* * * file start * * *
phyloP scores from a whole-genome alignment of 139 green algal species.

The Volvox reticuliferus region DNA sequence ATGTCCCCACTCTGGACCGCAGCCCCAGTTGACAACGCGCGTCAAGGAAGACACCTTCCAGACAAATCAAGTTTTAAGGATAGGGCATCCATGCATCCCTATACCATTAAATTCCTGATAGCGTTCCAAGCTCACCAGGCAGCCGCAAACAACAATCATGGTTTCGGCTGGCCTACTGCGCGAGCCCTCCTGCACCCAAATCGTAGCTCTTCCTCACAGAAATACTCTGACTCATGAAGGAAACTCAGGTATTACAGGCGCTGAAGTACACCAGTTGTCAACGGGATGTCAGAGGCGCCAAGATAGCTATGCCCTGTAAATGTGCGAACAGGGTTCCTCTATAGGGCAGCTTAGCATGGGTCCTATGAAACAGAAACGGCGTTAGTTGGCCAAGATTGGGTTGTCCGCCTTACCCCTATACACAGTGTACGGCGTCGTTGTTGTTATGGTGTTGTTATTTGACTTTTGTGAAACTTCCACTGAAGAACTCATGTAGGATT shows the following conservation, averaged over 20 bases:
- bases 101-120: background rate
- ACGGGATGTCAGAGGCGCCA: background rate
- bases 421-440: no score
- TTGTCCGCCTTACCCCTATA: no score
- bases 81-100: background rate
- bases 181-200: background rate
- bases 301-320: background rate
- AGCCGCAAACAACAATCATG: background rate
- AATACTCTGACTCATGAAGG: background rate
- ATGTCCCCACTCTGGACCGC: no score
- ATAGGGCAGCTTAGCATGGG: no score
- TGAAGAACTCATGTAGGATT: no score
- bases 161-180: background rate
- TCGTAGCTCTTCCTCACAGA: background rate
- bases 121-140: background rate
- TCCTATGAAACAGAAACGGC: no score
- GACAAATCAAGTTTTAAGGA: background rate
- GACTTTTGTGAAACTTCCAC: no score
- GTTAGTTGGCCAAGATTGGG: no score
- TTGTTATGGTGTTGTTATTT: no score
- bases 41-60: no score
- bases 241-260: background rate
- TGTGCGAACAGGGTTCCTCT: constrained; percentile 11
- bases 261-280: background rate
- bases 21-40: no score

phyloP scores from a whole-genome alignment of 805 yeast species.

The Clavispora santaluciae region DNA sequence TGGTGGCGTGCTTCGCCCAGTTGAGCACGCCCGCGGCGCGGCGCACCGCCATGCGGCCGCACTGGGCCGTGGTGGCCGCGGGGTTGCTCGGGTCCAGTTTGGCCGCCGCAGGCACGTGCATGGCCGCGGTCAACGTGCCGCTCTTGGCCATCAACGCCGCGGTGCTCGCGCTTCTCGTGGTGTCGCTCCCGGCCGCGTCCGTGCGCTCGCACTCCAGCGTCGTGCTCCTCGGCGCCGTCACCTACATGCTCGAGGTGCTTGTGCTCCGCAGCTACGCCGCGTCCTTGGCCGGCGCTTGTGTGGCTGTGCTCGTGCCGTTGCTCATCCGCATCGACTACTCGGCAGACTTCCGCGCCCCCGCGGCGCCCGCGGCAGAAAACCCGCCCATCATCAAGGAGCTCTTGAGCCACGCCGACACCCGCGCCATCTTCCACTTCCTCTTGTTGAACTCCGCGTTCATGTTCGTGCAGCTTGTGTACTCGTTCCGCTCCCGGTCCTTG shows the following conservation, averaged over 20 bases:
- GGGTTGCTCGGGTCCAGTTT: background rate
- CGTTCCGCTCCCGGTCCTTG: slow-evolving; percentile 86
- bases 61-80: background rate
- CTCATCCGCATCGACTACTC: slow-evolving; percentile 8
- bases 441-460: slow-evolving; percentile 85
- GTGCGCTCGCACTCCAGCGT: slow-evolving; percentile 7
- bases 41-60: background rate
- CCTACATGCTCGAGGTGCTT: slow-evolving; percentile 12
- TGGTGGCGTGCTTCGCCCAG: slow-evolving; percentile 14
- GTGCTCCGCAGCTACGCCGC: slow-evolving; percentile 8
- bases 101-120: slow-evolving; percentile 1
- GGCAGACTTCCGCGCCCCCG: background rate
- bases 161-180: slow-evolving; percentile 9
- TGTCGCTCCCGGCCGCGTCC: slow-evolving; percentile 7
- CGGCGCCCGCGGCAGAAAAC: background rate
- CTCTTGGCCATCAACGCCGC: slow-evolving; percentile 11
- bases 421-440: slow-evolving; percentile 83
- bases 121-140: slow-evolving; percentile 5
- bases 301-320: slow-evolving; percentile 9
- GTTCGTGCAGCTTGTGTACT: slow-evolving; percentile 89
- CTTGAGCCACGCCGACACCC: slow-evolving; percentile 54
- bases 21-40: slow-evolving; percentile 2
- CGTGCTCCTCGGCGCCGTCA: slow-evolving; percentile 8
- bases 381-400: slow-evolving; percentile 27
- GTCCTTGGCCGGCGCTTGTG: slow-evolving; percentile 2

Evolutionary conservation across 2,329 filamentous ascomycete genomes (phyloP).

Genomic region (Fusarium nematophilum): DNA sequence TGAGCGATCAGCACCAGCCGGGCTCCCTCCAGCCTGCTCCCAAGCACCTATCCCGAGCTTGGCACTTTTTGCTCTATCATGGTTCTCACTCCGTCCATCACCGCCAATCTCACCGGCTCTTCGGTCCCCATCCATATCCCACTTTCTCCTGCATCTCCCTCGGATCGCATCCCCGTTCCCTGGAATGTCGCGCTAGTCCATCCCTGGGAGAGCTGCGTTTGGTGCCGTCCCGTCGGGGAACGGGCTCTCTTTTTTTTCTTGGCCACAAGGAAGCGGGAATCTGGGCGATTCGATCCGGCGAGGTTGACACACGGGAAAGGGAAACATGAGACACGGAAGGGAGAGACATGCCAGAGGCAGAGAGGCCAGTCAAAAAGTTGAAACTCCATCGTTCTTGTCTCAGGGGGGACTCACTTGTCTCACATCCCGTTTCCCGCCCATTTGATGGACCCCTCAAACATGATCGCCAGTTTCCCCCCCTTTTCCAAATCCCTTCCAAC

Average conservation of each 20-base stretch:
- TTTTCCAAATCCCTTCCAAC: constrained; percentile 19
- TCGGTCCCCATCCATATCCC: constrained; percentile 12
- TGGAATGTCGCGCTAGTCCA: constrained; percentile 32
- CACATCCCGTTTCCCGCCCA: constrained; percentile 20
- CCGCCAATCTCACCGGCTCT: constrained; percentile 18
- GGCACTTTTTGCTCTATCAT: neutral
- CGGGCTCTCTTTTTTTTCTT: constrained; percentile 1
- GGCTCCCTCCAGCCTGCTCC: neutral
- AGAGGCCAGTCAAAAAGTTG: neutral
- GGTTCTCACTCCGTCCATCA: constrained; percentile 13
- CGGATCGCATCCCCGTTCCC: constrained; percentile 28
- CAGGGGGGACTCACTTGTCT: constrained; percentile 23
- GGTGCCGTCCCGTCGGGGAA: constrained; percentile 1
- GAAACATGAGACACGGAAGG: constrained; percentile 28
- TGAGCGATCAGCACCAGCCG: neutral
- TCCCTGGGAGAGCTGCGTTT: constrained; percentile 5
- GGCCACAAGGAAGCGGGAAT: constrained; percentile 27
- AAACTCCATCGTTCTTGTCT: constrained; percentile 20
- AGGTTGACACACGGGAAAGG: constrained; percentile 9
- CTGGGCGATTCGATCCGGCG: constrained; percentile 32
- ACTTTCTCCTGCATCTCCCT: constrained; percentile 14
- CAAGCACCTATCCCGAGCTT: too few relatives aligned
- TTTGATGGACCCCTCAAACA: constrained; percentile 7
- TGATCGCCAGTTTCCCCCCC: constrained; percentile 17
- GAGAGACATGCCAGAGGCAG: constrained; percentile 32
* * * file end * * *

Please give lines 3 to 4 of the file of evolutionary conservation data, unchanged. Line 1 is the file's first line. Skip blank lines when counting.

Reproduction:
- bases 101-120: background rate
- ACGGGATGTCAGAGGCGCCA: background rate